Last spring, when the coronavirus pandemic prompted governors across the country to issue stay-at-home orders, leaving millions in quarantine and searching for productive ways to spend their time, language learning apps like Duolingo reported all-time highs in use.
In July, the company told Business Insider that it had seen new users sign up in the “millions,” with growth in the U.S. reaching nearly 150 percent.
That’s no surprise to Alex Poole, the interim head of Western Kentucky University’s Modern Languages Department who studies and teaches language acquisition.
Poole said he’s received several requests for advice about how people can best use their free time to sharpen their Spanish or finesse their French.
It’s a question Poole sets out to answer in his new book, “Learning a Foreign Language: Understanding the Fundamentals of Linguistics,” which is available for purchase on Amazon.
“I’ve always had a passion for language learning,” Poole said. “A lot of people do not understand the process and they want to know how to do it themselves.”
In the U.S., there aren’t many opportunities for native English speakers to become bilingual organically. Language education pathways in schools tend to be limited and underdeveloped, he said.
That’s why Poole recommends students immerse themselves in the language they’re learning, whether by watching a sporting match in Spanish or honing their skills with others via Zoom video calls, along with other tactics he explores in his book.
“I wanted to tell them how to do this, but my other goal was to make it accessible,” Poole said of his book. “A lot of books have one of two problems. One is that they are way too complicated and way too theoretical. … Another problem is a lot of books about learning a language are written by people who make somewhat extreme claims,” offering dubious methods to master several languages in mere months, Poole said.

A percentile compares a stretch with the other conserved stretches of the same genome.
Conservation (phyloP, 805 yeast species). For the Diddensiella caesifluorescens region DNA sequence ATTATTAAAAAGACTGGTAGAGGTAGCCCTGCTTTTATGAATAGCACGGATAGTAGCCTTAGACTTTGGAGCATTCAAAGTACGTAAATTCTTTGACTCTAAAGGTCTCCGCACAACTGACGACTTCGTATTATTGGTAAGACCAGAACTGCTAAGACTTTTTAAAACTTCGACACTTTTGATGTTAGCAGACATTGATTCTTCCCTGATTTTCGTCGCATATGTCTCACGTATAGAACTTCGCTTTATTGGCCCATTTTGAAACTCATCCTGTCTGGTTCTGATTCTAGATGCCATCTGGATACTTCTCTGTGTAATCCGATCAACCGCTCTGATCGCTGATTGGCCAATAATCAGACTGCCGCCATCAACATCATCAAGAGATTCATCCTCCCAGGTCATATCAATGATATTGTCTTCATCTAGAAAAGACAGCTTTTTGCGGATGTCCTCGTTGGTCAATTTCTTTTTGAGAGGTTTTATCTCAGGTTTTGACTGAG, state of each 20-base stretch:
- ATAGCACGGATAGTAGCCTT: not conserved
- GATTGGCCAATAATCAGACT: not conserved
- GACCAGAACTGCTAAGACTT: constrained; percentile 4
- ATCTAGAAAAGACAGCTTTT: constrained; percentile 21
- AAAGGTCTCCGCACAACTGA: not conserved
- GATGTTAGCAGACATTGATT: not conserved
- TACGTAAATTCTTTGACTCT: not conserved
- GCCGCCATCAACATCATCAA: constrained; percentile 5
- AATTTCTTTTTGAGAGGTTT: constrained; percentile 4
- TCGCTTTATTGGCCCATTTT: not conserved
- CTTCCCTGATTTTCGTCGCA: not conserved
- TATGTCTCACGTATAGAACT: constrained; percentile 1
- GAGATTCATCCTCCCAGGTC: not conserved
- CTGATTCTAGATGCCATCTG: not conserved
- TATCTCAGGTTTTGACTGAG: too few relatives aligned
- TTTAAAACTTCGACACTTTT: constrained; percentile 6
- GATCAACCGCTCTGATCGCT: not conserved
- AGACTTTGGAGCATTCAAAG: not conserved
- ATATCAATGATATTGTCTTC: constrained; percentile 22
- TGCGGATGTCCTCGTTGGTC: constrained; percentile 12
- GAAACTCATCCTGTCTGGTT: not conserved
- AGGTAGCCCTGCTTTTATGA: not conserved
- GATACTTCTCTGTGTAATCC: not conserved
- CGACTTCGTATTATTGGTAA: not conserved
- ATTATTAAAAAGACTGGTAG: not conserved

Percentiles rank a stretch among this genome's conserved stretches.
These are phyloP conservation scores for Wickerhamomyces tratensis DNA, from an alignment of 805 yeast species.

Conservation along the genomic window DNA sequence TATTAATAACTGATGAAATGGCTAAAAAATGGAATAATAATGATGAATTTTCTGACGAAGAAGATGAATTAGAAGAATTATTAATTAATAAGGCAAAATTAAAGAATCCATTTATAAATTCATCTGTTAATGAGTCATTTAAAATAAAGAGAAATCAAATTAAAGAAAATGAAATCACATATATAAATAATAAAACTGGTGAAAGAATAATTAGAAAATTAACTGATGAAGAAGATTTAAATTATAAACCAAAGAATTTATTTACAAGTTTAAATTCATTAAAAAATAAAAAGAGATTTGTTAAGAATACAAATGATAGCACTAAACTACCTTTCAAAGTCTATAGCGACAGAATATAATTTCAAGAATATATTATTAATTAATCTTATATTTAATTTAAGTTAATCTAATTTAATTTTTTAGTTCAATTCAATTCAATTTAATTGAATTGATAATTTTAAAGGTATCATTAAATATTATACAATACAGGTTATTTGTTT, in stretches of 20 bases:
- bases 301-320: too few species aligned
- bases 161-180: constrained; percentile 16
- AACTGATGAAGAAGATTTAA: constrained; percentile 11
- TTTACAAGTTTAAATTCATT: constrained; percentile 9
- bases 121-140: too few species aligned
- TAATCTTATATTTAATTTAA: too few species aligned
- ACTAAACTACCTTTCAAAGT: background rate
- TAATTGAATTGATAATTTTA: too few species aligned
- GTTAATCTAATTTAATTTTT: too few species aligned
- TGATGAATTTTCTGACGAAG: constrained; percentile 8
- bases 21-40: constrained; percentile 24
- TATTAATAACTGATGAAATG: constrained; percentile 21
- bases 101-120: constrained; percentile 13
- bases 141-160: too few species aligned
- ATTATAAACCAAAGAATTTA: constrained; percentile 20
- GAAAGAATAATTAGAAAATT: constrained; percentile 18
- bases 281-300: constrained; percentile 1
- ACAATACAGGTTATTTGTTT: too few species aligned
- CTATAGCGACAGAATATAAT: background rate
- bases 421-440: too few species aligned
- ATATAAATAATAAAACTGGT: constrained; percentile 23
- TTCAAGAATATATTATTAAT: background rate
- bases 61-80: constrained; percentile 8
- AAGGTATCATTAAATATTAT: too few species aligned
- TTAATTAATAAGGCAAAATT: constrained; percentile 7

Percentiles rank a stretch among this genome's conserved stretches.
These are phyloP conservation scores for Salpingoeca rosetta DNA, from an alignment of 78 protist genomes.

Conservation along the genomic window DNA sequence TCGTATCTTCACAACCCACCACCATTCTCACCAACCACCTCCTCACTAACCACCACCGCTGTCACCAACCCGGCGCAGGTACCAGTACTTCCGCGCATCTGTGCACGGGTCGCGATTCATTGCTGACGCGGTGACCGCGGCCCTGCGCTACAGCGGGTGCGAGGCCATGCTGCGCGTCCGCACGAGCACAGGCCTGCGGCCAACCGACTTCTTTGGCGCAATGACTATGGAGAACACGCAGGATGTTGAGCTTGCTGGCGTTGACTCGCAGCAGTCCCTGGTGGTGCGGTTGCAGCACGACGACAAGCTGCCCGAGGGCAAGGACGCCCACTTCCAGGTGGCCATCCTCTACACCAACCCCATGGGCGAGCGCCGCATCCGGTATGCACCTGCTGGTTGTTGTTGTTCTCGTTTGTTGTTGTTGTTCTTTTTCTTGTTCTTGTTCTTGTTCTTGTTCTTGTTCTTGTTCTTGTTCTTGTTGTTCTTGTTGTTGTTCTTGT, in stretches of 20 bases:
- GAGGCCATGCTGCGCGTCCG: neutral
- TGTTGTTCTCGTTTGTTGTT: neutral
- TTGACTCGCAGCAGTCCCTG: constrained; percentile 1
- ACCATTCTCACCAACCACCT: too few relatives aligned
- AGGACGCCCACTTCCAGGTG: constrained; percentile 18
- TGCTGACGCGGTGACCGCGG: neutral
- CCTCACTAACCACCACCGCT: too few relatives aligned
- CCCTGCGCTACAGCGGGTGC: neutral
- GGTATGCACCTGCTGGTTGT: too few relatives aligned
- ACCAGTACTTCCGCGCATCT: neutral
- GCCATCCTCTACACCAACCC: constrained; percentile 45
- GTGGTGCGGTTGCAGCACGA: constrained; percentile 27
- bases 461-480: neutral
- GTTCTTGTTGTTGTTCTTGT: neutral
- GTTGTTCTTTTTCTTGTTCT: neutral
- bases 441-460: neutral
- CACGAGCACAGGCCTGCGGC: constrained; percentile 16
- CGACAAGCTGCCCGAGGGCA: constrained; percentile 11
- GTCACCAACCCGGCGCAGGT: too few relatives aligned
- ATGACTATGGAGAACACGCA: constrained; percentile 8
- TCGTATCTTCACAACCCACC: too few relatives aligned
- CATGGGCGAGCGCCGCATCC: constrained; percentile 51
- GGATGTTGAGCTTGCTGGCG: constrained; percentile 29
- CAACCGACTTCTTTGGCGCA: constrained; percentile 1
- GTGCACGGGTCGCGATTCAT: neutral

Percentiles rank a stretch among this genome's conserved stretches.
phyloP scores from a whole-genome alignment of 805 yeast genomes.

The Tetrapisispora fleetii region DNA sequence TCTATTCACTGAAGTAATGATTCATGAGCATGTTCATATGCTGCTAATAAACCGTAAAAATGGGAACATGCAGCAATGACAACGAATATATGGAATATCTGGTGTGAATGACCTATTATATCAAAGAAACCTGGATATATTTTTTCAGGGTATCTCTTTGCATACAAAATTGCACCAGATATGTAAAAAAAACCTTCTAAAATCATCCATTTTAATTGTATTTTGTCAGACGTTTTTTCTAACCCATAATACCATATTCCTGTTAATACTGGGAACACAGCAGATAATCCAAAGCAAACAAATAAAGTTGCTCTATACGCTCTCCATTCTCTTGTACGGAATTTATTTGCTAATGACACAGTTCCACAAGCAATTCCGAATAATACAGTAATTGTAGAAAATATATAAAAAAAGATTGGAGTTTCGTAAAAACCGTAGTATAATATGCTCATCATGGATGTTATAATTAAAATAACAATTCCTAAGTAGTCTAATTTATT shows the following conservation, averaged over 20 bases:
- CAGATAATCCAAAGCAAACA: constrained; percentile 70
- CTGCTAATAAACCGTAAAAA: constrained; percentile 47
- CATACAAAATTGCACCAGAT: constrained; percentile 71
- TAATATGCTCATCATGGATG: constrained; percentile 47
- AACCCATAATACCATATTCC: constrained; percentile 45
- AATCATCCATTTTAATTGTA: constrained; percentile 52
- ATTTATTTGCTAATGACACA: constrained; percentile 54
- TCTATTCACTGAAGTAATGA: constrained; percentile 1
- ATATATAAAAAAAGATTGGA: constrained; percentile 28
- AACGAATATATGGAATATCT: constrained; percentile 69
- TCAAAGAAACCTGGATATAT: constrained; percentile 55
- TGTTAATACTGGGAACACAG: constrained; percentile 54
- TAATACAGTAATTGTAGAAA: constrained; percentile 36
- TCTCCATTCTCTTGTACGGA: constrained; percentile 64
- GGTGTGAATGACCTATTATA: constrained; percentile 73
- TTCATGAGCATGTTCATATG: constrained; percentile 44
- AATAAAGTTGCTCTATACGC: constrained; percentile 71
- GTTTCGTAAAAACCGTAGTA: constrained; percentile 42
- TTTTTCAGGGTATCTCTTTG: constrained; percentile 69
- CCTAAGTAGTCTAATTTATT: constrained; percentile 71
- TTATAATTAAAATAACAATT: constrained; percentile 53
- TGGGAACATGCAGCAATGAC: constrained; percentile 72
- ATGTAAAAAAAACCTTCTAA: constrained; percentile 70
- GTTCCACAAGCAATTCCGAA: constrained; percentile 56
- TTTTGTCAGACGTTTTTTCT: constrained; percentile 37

Language learners should instead stay grounded in science-backed principles for acquiring fluency, Poole said.
Poole said “comprehension is really the king” of all language acquisition.
“Sometimes people start by practicing how to speak, but really the best thing you can do is first to understand what is being said,” Poole said. “You can do that through reading. You can do that through listening to programs or watching programs that you’re already familiar with.”
For English-speaking soccer fans, for example, watching a match in Spanish or French can be a great way to learn quickly, Poole said.
“A lot of terms will just sort of pop out at you,” Poole said. “Comprehension is really key.”
Poole also stresses setting realistic, achievable goals.
“What is it that I want to do with this? What stage do I want to arrive at? What skills do I want to develop, and in what period of time?” Poole said. “Sometimes people have very unrealistic goals. They will say ‘Well, I want to speak like a native speaker within a year.’ And that’s not going to happen.”
Along the way, Poole said language learners shouldn’t be afraid of errors in their speech.
“Let mistakes and errors happen. Don’t try to avoid them constantly,” he said. “You won’t sound like the person in the target language. Your goal is to be understood. … If you want to learn another language, it’s not something that can be done in six months to a year. It’s a constant effort, but the rewards are marvelous.”
– Follow education reporter Aaron Mudd on Twitter @BGDN_edbeat or visit bgdailynews.com.